Track Cycling (Valley Preferred Velodrome Clinic - Trexlertown, PA)
Walking upon the Trexlertown velodrome, it was certainly an intimidating sight. The track was less than a mile around, comprised of smoothed concrete, with what appeared to be incredibly steepbanking on the turns for someone who has never seen a velodrome in person before. Not only that, but the bicycles we had to ride were "fixed-gear," meaning there were no handbrakes (you stopped or slowed by back-peddling) and only one gear (so no switching). Needless to say, I was intimidated... until I tried it.
Coming from a first year cyclist who spent the entirety of this past year working to overcome the many fears of potholes, sharp turns, steep downhills, and riding in large groups at fast paces, track cycling was by far the most fun and simplest form of cycling I have tried (and seemingly far safer than road cycling).
How? Well, aside from having Olympic medalists teaching us the fundamentals, track cycling at Trexlertown, PA removes most of the "scary features" from road cycling, such as steep hills andpotholes, while the sharp turns are barely noticeable due to the banking of the track. Don't let people scare you about the banking, either. I rode almost 5 miles an hour on those turns without even a sensation of falling. It's EASY. Just imagine riding sideways on a hill. You probably do it all the time when riding outside without even noticing. "Oh, this hill is too steep. I'll just pull over to the side," and there you go! You just rode on a banking slope.
Concrete often sounds intimidating as well. Being a hard surface, it's often associated with things going SPLAT. However, compare sliding your butt on a smooth surface to the rough asphalt of the road. I'd choose the former. That said, wheel traction on the track is still great, and not a single person fell off their bike while riding during the two days I was at the velodrome. Not ONE!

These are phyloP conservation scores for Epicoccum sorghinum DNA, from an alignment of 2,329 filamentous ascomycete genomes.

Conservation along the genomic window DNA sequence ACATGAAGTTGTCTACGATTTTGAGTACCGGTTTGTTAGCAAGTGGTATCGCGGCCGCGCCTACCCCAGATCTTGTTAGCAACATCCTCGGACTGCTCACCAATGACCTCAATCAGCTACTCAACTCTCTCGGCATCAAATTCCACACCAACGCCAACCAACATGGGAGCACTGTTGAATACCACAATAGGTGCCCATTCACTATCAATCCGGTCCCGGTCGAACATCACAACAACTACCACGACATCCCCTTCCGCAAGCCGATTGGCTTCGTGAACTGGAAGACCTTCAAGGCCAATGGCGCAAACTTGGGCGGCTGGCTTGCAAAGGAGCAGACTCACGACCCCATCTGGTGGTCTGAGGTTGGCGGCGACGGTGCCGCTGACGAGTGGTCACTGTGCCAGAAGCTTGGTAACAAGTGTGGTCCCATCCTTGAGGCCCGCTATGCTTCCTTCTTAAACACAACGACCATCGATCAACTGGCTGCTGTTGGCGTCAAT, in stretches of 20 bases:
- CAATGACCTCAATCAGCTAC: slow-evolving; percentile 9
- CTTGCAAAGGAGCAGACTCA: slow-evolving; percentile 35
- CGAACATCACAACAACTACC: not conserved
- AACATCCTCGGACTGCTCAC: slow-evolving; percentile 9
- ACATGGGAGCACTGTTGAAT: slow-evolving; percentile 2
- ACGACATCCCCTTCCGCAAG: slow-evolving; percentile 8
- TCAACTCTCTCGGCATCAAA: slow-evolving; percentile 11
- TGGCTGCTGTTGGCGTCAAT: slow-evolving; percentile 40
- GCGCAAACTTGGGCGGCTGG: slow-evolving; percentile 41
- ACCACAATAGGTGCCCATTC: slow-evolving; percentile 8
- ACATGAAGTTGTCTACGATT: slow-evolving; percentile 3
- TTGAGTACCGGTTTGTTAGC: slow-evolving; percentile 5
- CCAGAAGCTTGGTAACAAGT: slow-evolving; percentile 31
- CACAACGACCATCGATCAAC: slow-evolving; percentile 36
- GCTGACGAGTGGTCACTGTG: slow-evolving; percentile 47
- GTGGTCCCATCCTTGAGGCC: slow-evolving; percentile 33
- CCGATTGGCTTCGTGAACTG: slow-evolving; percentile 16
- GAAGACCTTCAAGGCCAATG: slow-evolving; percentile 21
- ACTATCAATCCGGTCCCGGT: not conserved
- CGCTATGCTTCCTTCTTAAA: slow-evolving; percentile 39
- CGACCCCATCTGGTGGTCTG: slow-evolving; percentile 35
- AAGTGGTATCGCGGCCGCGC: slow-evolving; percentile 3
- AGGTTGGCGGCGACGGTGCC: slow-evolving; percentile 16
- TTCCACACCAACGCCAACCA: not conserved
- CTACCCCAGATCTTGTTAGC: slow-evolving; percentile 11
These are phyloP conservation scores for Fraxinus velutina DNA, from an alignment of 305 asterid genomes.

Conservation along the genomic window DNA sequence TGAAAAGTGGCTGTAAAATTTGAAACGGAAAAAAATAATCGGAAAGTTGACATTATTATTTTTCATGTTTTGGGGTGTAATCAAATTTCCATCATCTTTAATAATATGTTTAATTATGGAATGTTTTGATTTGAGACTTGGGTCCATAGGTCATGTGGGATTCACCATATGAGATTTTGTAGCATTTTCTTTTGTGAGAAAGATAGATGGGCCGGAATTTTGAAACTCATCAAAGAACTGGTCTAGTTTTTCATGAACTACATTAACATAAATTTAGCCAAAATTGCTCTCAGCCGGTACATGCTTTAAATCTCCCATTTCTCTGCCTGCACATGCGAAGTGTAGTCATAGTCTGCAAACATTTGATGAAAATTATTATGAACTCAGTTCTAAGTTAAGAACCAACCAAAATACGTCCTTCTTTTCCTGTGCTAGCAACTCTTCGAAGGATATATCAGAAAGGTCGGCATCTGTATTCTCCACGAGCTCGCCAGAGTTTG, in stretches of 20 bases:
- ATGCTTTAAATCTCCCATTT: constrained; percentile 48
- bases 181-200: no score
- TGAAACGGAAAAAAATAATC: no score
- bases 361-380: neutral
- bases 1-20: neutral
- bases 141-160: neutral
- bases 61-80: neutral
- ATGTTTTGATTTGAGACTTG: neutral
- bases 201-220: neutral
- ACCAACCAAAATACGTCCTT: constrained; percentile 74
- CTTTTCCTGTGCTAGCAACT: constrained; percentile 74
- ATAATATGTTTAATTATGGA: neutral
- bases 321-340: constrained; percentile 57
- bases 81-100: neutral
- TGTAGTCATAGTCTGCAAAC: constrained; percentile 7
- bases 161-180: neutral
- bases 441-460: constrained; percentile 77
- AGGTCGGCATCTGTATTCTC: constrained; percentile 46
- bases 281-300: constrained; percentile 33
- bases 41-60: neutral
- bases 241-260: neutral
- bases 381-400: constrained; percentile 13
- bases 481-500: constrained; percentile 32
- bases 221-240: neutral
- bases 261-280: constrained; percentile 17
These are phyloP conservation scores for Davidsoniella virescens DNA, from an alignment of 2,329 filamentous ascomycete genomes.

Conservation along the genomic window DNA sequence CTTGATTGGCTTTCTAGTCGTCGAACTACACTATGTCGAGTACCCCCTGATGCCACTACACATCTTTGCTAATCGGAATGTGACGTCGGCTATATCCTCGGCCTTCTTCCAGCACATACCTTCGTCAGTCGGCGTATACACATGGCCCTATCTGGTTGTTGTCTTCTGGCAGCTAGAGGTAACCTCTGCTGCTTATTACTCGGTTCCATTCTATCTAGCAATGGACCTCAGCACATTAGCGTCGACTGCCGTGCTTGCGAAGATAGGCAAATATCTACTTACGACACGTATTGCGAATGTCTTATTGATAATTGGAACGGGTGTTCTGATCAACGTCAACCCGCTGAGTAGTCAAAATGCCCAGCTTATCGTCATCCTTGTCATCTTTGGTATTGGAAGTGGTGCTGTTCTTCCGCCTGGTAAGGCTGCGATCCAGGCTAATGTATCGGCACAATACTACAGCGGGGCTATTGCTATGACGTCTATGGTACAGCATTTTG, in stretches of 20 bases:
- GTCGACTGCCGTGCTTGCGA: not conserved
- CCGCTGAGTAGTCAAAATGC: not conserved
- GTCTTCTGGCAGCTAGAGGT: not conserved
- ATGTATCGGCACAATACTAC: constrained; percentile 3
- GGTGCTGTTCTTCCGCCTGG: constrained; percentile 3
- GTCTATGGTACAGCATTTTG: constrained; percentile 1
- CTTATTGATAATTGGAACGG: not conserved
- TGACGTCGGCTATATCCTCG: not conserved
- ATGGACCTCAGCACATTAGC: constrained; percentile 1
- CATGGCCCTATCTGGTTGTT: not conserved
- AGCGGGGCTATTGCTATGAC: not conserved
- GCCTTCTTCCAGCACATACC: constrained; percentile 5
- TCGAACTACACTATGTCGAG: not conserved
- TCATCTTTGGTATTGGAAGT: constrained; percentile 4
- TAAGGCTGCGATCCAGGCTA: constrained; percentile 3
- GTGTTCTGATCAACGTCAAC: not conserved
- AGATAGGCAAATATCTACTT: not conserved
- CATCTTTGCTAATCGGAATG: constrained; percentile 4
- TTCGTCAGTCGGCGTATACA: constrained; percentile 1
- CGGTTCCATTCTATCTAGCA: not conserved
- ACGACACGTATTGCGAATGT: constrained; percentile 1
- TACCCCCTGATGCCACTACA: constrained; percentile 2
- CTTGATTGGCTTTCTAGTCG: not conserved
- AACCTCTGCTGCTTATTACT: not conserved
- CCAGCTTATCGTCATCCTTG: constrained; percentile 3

This was surprising to me, seeing as it was the first time that many people had ridden a fixed-gear bicycle, at least since they were young kids. However, once you figure out how to mount on a fix-gear, which isn't bad, the rest is easy. On the track, you slow down by moving up the slope or by slightly applying pressure back against the pedals. To speed up, simply pedal faster. Due to this, you seem to have a lot fewer instances of people slamming on the breaks in front of you, so you ride with a little more peace of mind. Also, when you want to move off the track, you can chill and ride around slowly at the top of the banking until the track clears, or gently glide down to the inner floor of the track to dismount.
However, there are two major safety rules that must be followed (other than the usual "wear a helmet") and these are:
2) NEVER stop pedaling, until you're slowed enough to stop. Supposedly, the vast majority of accidents that occur on the cycling track happen at the finish line, when someone just finished a hard race or achieved victory and decided to just stop pedaling... KICK, and the bike bucks them off. This spinning, just keep spinning, just keep spinning, spinning, spinning."
Supposedly, the vast majority of accidents that occur on the cycling track happen at the finish line, when someone just finished a hard race or achieved victory and decided to just stop pedaling... KICK, and the bike bucks them off. This did not happen with anyone when I was there, but as long as you keep pedaling (and you'll realize how difficult it is to forget anyway) you'll have a blast. To make sure, I just kept singing that song from Finding Nemo (with a slight modification), "Just keeping spinning spinning spinnning spinnnnnning....!!!
Track cycling is a sport about positioning and power! I loved it. Not only would I confidently claim that I feel safer doing track compared to road, but I had more fun, too. Fast speeds, few people, straight lines, and no one does track standing at this level, so don't even worry about it. Just ride! If you haven't tried track before, are worried about trying, and/or on the fence, TRY IT! I was scared, but there's nothing to be scared about, and once you try it, you'll see. There are more clinics coming up for the ECCC (Kissena in NYC and Trexlertown, PA). Give it a try.